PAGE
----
Allanvale Homestead is scientifically significant at a LOCAL level. The use of concrete construction of the counting pens near the woolshed, fence posts and the building of the motor garage, represent an innovative technique for the early 20th century in a rural farming situation.

Overall, Allanvale Homestead is of STATE significance.



Allanvale Homestead at 1334 Western Highway, Great Western, consists of a complex of buildings that include the main house, garage, engine room, workshop shed, drop slab outbuilding, hayshed, stables, shearers' quarters (and detached shearers' quarters) and the woolshed. These buildings are laid out in order of hierarchy, with the garage and engine room being situated closest to the main house, while the "working buildings", notably the stables, shearers' quarters and woolshed are located farthest away. The homestead complex features open grassed areas/paddocks, gravelled thoroughfares, concrete and timber post and rail fencing, several mature cypress, other exotic and eucalypt trees. Immediately surrounding the main house are open lawned areas and perimeter garden beds, shrubs, agapanthus and creepers. On the property is also a small cemetery, which contains the grave of Sarah Ann, died January 1848 aged four years. She was the daughter of John and Mary Boundy.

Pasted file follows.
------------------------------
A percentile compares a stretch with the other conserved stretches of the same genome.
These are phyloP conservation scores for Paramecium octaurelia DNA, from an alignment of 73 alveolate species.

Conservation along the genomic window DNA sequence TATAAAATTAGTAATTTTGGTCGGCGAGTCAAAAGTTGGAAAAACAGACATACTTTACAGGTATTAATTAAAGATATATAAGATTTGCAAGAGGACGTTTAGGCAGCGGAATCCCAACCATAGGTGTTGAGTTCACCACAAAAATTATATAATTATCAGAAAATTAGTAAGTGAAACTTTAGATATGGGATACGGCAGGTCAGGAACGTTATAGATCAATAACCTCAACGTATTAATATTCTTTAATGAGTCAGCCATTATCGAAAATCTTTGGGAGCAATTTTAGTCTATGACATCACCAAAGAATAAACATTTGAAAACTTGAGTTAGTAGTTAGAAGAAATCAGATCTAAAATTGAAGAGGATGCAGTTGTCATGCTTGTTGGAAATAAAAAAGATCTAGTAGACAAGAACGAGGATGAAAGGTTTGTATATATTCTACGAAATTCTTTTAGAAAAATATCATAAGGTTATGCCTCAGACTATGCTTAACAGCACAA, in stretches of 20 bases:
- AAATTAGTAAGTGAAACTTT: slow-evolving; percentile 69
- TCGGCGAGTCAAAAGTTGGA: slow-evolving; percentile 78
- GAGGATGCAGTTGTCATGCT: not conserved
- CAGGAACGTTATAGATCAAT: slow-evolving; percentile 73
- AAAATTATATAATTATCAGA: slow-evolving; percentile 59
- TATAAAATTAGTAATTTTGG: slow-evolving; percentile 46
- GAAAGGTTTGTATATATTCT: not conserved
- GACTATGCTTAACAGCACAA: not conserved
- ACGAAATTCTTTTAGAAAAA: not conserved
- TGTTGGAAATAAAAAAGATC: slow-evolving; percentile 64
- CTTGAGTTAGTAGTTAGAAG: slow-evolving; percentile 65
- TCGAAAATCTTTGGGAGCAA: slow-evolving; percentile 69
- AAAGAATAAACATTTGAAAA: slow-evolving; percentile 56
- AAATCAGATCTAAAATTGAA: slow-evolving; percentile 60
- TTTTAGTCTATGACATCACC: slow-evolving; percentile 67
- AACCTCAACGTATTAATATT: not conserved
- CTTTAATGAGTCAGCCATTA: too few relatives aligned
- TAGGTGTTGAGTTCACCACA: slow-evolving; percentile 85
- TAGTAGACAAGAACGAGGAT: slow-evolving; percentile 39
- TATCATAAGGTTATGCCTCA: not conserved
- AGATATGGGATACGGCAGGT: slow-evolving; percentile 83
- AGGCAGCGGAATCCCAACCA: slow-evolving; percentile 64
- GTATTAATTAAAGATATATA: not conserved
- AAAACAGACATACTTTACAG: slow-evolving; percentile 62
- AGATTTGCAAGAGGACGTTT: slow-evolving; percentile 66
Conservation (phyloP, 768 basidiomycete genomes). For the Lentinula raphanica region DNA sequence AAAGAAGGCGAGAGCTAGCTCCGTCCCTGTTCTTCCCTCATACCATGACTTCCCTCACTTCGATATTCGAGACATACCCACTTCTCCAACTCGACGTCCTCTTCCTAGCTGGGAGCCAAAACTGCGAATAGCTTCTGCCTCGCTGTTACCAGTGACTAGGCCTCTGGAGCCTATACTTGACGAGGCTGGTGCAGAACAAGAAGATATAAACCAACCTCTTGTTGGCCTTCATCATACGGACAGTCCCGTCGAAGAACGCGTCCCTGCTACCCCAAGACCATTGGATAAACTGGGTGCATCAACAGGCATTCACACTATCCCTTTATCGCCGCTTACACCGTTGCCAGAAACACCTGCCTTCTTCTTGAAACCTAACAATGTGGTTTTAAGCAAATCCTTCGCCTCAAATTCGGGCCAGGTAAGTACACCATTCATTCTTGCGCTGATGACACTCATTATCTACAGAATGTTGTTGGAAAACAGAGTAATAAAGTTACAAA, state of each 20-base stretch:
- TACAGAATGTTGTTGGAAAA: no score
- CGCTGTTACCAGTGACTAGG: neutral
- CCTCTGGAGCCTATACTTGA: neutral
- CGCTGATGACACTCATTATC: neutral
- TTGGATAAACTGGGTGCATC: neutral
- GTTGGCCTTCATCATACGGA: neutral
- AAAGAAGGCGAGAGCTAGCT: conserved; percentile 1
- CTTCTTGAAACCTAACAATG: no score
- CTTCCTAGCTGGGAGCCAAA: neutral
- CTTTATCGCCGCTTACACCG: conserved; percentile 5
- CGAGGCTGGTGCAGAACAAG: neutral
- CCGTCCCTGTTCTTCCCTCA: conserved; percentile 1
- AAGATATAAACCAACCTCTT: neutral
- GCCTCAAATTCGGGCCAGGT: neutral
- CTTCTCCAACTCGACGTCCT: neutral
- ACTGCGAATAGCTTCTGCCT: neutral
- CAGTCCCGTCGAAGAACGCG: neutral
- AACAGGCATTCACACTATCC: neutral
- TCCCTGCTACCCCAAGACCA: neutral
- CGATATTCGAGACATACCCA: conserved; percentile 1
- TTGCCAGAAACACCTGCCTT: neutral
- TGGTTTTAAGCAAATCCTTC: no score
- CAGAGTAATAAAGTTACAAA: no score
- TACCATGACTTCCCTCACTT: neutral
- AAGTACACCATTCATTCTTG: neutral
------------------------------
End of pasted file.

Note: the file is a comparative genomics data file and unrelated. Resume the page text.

Main House

The elevated single storey, asymmetrical, roughcast brick, main house is especially characterised by two prominent gables having boxed eaves, forming two major axes. Other lower hipped roof forms project from these gables, the whole largely comprising a U-shaped layout. These roof forms are clad in tiles, while substantial, stepped rectangular stuccoed Art Deco-like chimneys in the tradition of the work of Walter Burley Griffin adorn the roofline. Timber framed windows and doors are also early, while a feature of the fenestration are the early oval windows. Harriet Edquist provides the following insight into Desbrowe-Annear's exterior design of Allanvale:

"Allanvale is a large brick and roughcast building designed around two major axes, defined by the northern entrance and the western garden front. Both these elevations have prominent gabled roofs with wide boxed eaves; under the entrance gable is a Serliana and in front of Tuscan porte cochere; this is the prototype for the 'Baillieu' [family] houses Aroona, Cloyne, and Katanga [situated at Toorak and Malvern]. The house is, in the rural tradition, single storey except for the area behind the Serliana which contains a room at the top of a stair. The rectilinear block like forms of the exterior and the treatment of the eaves and gutters are reminiscent of the contemporary work of Walter Burley Griffin - the Skipper House in Eaglemont for example - and perhaps owe something to the Chicago tradition. The main garden elevation of Allanvale fronts the living room which is surrounded by a wide eaved colonnade that curves around the perimeter of the western and southern sides of the house, giving unity to its parts. This is the first since that Martin house in Leongatha that Desbrowe-Annear had used the verandah rather than a porch or a piazza. The semi-circular plan of the colonnade on the west front was the prototype of the group of similar semi-circular structures that occur on his houses in the city as well as in the country from 1922. It has antecedents in Regency New South Wales, such as Fernhill, Mulgoa possibly by Lewis." Of the interior, Edquist states: